Fortnightly links: Who Was in Command, Afghanistan’s deepening migration crisis, 2018 Lowy Institute Poll, and more

A primary school in Bene Warsak Refugee Camp, Afghanistan (Save the Children/Flickr/CC BY-NC-ND 2.0)
A primary school in Bene Warsak Refugee Camp, Afghanistan (Save the Children/Flickr/CC BY-NC-ND 2.0)

Two out of three women in PNG experience abuse at the hands of an intimate partner, but volunteers are now offering safe havens across Port Moresby.

A new Australian SDGs website was launched in Sydney last week, and is a centralised platform where case studies and examples of action being taken can be shared openly.

Two Fishes is a new podcast out of Fiji exploring “the ideas and stories that make our minds tick”.

The 2018 Lowy Institute Poll shows that on average, Australians think 14% of the federal budget is spent on aid and that this should be reduced to 10%, where in reality aid spending is approximately 0.8%. It also has some interesting findings on how Australians feel about Papua New Guinea.

Who Was in Command is a new website containing data on the names, ranks and command responsibilities of security forces in Nigeria, Egypt and Mexico. IRIN reports on how being able to track personnel helps combat rights abuse.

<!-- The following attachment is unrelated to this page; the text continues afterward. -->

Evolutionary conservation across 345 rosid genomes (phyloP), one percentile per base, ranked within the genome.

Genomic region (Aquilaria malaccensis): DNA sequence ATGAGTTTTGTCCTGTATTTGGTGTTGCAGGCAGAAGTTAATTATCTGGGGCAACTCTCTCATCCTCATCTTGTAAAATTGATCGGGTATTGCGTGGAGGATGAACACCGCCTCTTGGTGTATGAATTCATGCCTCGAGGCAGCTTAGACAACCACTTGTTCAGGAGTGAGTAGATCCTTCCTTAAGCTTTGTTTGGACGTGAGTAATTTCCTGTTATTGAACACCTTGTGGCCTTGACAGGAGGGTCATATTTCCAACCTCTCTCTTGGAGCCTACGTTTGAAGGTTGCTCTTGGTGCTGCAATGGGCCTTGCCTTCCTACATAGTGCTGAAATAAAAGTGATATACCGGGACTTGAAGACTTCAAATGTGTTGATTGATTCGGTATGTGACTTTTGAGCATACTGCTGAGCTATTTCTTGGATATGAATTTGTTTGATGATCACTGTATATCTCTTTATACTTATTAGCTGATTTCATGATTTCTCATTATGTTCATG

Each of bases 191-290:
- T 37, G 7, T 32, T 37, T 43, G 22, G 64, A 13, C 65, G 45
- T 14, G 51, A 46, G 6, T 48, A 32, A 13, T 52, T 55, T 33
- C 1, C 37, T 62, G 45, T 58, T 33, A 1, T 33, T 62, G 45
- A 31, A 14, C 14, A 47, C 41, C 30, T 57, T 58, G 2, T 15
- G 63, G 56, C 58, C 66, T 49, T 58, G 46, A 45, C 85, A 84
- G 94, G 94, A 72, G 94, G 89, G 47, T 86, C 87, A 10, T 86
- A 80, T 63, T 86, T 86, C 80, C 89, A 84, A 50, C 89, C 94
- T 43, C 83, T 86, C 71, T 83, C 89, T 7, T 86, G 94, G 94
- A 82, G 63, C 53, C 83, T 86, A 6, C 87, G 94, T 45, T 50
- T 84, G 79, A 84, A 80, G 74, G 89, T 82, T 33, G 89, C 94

This podcast by four LSE grad students discusses various aspects of global development, from an interesting variety of perspectives.

In Afghanistan’s deepening migration crisis, the government is trying to help returnees, but the absence of long-term reintegration plans may make the situation even more volatile.

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Sachini Muller

Sachini Muller is a Research Officer at the Development Policy Centre. She is currently completing a Master of Globalisation at ANU.

Terence Wood

Terence Wood is a Research Fellow at the Development Policy Centre. His research includes work on aid policy, the politics of aid, and governance in developing countries.

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